The revelation of a secret, Rich points out, not only brings us closer to others but also serves as a driving force behind creative expression. “It is always what is under pressure in us, especially under pressure of concealment—that explodes in poetry,” she writes, explaining the importance of secrets to the poetic process of Emily Dickinson. One method of keeping secrets starts with a funny kind of self-deception—the fact that we hide truths about ourselves from ourselves, all the better to keep those truths from others. Dickinson’s art relied on a rigorous honesty. To write the kind of poetry Dickinson did, Rich says, “she had to be willing to enter chambers of the self in which ‘Ourself behind ourself, concealed— / Should startle most—.’” Rich continues: “To relinquish control there, to take those risks, she had to create a relationship to the outer world where she could feel in control.” This is not an easy state to achieve. Rich adds (and here she could just as well be describing herself and the terrible struggle she endured while trying to write her own early poetry as a young married mother): “It is an extremely painful and dangerous way to live—split between a publicly acceptable persona, and a part of yourself that you perceive as the essential, the creative and powerful self, yet also as possibly unacceptable, perhaps even monstrous.”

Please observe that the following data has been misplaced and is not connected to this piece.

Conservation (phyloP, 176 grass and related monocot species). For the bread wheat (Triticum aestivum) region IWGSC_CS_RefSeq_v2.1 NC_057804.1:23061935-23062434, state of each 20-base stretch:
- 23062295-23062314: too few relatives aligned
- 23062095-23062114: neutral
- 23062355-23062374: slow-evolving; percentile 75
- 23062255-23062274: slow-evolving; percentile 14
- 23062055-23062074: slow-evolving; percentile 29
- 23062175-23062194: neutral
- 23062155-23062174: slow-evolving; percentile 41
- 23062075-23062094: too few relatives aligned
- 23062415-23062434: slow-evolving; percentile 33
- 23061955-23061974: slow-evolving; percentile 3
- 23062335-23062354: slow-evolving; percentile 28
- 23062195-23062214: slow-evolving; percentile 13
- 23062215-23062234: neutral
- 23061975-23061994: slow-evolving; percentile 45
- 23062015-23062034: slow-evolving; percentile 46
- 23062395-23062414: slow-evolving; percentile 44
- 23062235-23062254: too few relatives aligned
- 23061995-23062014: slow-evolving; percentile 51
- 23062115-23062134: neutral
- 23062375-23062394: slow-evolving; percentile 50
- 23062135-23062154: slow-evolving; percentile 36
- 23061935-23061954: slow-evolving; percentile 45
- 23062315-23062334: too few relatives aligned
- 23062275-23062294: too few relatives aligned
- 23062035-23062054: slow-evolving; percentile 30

One of the reasons we keep secrets is that we don’t know what other people will accept or reject. We hide, we take the fearful route. Back when I was a secret drinker, I believed that my then-wife would leave me if she knew the truth. Of course, I also feared that if I told the truth, I’d have to change my behavior, which I didn’t want to do. If it’s secret, you still get to do it. If it’s out in the open, someone may decide to stop you. If your secret is hurtful enough, someone might simply stop loving you. So again, with a secret we have a source of control, a way to preserve the status quo.

The paradox is that, in using a secret to try to preserve a relationship, we may very well destroy the intimacy that the relationship is supposed to provide. Here we see the tension that makes secrets so tricky, the struggle between self-protection, control, and the intimacy that comes from being willing to relinquish that control. In one of her most beautiful passages, Rich, addressing her lover, writes about the importance of being brave and revealing our secrets:

It isn’t that to have an honorable relationship with you, I have to understand everything, or tell you everything at once, or that I can know, beforehand, everything I need to tell you . . . It means that most of the time I am eager, longing for the possibility of telling you. That these possibilities may seem frightening, but not destructive, to me. That I feel strong enough to hear your tentative and groping words. That we both know we are trying, all the time, to extend the possibilities of truth between us.